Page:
In addition, the number of detected photons that passes the polarizer A is called single 0 and the number of photons that passes through the polarizer B is called single 1. A sample plot of single 1 (S1) and single 0 (S0) shows a relatively constant S0 and a periodic function on S1.\selectlanguage{english}
\begin{figure}[h!]
\begin{center}
\includegraphics[width=1.00\columnwidth]{figures/coincidence-alpha-1/coincidence-alpha-1}
\caption{{The plot of single counts vs. beta degree. During the measurement the
alpha angle is set to 0. The plot of ~single 1 is proportional
to~\(-\cos^{ }\theta\)
{\label{112916}}%
}}
\end{center}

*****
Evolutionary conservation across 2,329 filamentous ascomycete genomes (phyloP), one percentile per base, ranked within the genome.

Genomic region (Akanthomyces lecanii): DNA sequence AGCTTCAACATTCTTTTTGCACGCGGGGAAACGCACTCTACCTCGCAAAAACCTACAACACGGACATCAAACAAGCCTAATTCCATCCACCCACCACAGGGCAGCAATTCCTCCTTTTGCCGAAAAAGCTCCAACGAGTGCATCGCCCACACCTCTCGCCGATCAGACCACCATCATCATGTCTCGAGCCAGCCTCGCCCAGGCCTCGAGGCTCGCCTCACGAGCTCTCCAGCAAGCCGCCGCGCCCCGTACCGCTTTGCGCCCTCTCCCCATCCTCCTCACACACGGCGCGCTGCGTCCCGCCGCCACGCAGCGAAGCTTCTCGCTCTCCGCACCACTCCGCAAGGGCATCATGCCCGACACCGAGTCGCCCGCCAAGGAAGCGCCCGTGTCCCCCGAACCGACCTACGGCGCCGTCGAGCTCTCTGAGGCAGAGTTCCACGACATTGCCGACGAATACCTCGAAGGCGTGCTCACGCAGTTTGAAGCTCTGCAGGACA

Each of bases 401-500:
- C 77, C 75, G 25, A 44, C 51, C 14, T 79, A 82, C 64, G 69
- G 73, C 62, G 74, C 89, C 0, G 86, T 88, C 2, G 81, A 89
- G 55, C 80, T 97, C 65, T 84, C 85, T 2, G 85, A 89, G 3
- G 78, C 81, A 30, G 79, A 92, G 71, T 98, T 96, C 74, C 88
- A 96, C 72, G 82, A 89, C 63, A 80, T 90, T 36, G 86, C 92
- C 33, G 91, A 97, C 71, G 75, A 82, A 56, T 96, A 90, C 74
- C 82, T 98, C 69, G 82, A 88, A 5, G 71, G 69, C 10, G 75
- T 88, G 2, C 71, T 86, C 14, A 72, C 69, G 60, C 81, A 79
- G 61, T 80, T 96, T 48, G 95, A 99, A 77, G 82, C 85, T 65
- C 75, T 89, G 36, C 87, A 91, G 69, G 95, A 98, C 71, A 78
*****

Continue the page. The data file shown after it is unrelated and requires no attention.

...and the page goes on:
\end{figure}
The stability of S0 is due to the constant configuration of \(\alpha\) while the periodic behavior of S1 is due to the polarizer allowing photons that are parallel and anti parallel to its polarization to pass.
The coincidence count with fixed \(\alpha\) and varying \(\beta\) is plotted and fit to sine squared and cosine squared curve. As the data point at \(\beta = 0\) is a peak, the coincidence count is determined to be related to cosine sqaured.\selectlanguage{english}
\begin{figure}[h!]
\begin{center}
\includegraphics[width=1.00\columnwidth]{figures/coincidence-alpha-0/coincidence-alpha-0}
\caption{{Polarizer~\(\alpha\) set to 0 degrees and
polarizer~\(\beta\) varying with 10 degree increments
exhibiting a cosine squared function.
{\label{951093}}%
}}
\end{center}
\end{figure}\selectlanguage{english}
\begin{figure}[h!]
\begin{center}